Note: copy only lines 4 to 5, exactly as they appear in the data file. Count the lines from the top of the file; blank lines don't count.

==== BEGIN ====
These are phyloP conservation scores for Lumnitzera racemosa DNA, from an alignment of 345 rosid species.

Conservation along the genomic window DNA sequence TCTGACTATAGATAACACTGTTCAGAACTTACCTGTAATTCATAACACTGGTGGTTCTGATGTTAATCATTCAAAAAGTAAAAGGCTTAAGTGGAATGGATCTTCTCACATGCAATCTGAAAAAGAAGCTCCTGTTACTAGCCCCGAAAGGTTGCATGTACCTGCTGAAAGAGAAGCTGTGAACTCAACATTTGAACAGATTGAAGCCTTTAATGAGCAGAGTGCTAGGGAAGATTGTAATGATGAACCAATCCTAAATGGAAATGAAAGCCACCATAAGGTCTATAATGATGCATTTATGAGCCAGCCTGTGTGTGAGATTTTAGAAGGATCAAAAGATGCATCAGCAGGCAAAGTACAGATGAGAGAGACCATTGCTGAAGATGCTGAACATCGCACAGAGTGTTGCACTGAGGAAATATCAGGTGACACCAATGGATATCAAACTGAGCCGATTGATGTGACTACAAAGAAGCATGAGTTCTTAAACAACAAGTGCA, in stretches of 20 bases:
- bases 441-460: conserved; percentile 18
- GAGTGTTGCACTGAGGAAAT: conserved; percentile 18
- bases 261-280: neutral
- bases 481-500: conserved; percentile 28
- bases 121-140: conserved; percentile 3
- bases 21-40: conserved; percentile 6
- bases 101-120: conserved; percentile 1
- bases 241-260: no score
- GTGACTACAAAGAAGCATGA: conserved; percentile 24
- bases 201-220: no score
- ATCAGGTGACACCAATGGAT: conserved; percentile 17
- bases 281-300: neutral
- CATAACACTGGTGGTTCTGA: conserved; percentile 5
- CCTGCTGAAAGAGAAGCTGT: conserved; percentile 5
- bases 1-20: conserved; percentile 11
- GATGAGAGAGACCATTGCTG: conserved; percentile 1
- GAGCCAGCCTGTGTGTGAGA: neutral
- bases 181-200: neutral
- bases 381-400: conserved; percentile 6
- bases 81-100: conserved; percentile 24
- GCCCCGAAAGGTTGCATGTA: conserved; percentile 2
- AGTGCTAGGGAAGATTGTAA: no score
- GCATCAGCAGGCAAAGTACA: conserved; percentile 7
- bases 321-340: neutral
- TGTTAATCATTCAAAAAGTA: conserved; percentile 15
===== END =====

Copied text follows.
- GAGTGTTGCACTGAGGAAAT: conserved; percentile 18
- bases 261-280: neutral